Stricter drunken driving rule now law in Illinois

| 9/5/2007

Illinois Gov. Rod Blagojevich signed a bill into law that gets tough with drunken drivers in the state.

The legal definition of drunken driving in the state is a blood alcohol content reading of 0.08 percent or higher.

The new law, previously SB300, requires judges to issue restricted licenses to anyone convicted of driving under the influence. The stricter rule applies to first-time offenders. The restricted license allows violators to drive only vehicles equipped with breath-testing ignition interlocks.

The interlock is hooked up to the ignition of vehicles. Once the device is installed, a driver must blow into a mouthpiece, which measures the amount of alcohol on a person’s breath. If the driver blows clean, the car will then start; if not, it won’t budge.

In addition, the devices often require drivers to re-blow in the machine after a designated period of time, to ensure that they have not convinced someone else to blow into the mouthpiece for them, or that they haven’t been drinking since getting behind the wheel.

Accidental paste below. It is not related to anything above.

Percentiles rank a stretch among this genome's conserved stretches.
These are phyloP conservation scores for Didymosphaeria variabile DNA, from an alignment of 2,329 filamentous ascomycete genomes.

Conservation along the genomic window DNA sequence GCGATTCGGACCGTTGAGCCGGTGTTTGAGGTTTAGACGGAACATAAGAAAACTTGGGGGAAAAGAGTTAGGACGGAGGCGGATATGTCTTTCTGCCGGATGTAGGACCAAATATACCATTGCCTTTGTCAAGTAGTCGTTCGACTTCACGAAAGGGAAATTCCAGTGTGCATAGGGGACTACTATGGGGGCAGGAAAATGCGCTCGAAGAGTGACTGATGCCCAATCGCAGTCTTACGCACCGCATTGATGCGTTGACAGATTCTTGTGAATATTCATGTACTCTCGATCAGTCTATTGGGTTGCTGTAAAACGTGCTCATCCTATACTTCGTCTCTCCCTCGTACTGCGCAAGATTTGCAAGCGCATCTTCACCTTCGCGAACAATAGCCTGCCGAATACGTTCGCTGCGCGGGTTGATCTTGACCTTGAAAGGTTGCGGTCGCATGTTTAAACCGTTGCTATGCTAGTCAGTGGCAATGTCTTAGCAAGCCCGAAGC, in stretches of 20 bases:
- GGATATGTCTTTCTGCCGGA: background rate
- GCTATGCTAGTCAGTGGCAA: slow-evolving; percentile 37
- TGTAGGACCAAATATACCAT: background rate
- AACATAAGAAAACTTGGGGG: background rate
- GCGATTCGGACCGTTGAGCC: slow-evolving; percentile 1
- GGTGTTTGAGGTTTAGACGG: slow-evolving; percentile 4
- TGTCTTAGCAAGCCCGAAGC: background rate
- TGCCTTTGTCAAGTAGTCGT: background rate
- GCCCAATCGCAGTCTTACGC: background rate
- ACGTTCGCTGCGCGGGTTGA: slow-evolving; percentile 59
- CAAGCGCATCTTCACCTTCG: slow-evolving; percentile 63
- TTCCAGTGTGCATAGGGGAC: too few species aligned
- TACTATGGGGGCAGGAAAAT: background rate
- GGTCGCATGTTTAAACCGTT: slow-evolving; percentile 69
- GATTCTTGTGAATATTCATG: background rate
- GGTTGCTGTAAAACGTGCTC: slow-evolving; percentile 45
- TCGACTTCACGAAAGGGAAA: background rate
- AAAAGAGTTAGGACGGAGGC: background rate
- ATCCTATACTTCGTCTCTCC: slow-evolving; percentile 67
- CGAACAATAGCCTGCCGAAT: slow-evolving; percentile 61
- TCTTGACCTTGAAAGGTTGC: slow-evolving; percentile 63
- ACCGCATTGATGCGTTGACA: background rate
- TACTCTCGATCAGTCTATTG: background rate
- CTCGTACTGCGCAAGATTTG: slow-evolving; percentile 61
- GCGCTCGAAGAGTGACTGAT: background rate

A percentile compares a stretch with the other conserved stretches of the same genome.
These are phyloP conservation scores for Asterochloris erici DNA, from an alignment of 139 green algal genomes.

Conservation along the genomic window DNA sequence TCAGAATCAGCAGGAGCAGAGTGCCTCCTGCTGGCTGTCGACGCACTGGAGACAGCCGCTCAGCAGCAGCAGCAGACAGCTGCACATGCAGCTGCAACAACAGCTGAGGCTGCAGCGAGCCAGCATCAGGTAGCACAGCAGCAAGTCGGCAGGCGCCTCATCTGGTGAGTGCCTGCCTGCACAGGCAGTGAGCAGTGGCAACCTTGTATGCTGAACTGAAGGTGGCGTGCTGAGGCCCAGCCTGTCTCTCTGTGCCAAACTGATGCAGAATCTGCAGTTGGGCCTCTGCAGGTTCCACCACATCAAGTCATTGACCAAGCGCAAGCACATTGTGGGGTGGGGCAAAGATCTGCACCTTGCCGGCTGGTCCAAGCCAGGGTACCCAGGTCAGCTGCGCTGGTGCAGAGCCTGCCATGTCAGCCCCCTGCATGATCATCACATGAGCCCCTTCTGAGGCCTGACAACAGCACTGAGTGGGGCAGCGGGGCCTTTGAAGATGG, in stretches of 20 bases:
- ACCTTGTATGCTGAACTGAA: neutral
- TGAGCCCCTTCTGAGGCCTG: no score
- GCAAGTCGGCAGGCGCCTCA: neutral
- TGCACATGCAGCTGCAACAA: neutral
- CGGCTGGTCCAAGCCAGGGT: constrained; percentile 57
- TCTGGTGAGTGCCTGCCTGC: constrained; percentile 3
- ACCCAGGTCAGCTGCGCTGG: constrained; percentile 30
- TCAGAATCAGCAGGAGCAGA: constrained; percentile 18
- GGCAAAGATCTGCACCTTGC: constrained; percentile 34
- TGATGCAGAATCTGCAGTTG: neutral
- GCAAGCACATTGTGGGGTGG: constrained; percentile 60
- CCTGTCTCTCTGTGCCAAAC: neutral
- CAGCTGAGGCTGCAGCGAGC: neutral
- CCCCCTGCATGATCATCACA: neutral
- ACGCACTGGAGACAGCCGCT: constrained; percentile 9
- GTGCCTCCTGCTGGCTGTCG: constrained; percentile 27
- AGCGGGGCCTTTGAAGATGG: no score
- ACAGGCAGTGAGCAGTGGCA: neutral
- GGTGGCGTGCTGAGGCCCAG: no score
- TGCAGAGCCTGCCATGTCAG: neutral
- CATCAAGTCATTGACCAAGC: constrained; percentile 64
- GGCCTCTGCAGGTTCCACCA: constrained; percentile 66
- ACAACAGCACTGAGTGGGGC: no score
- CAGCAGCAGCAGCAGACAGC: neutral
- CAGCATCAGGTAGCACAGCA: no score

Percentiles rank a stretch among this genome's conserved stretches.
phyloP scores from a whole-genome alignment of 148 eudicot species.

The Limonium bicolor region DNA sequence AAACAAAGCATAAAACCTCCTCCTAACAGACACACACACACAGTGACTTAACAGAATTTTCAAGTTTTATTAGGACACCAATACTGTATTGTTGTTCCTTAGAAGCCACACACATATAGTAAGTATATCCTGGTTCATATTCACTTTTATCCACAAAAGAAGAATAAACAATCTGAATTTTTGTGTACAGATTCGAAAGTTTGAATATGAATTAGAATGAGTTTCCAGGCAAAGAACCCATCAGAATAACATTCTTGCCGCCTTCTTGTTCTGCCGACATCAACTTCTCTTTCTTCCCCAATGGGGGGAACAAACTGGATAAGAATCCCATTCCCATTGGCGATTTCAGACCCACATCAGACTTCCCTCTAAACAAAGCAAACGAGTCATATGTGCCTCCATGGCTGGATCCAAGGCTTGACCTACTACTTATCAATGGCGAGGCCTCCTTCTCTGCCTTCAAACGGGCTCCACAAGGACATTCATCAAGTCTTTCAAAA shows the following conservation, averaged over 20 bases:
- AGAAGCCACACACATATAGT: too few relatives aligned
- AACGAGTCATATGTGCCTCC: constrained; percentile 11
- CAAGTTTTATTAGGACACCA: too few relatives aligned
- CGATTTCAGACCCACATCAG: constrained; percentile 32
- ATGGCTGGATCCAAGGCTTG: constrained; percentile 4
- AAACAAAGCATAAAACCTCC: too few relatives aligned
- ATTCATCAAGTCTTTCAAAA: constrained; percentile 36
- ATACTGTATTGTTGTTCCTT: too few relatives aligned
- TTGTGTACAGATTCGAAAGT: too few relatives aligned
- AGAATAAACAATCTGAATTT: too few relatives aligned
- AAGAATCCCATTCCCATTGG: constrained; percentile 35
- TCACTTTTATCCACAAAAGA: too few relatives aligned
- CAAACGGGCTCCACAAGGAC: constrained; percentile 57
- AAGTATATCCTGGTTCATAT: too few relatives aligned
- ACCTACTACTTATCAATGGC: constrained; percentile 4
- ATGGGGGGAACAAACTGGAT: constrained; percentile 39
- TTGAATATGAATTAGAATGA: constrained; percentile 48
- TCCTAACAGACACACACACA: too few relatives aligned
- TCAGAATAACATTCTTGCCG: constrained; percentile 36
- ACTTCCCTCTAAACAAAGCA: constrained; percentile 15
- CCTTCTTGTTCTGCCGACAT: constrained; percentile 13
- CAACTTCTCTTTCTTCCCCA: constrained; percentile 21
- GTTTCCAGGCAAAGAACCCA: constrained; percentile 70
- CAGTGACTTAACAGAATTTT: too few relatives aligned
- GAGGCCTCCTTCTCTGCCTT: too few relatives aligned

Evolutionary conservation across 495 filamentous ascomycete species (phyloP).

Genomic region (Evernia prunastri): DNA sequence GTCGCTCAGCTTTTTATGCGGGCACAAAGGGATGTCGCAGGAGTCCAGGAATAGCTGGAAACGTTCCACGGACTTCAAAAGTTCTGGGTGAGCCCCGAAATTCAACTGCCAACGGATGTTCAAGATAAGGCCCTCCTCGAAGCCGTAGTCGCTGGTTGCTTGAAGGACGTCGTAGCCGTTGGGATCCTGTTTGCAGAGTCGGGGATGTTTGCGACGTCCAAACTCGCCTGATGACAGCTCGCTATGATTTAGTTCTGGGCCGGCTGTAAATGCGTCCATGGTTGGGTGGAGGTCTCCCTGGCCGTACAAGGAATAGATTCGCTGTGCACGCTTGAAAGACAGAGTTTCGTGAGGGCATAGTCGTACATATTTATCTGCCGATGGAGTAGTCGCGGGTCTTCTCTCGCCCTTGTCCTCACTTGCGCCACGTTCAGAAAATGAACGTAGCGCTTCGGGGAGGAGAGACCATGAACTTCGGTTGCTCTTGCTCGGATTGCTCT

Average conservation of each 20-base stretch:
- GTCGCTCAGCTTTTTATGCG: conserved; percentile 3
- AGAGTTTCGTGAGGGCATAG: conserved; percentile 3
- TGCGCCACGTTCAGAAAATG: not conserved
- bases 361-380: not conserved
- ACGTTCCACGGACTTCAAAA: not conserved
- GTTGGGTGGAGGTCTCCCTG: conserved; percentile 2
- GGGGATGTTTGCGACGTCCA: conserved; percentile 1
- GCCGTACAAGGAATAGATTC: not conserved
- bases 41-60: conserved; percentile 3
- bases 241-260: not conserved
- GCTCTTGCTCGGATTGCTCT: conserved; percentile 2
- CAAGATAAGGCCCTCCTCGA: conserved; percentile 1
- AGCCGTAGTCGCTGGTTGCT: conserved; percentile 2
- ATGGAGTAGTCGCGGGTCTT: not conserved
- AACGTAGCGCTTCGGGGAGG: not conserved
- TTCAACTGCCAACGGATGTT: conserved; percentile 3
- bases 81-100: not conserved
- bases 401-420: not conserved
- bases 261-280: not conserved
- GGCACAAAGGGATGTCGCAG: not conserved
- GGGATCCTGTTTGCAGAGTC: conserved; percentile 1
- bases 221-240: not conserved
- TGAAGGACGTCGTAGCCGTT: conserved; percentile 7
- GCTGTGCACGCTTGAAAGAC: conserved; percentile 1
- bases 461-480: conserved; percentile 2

Nearly 20 states have similar rules.

Supporters say the stricter rules are needed because not all DUI offenders change their behavior after being caught. They also say it sends a strong message to first-time offenders.

Opponents say it’s unfair to lump together all DUI offenders into one class.

The new law doesn’t take effect until Jan. 1, 2009.

To view other legislative activities of interest for Illinois in 2007, click here.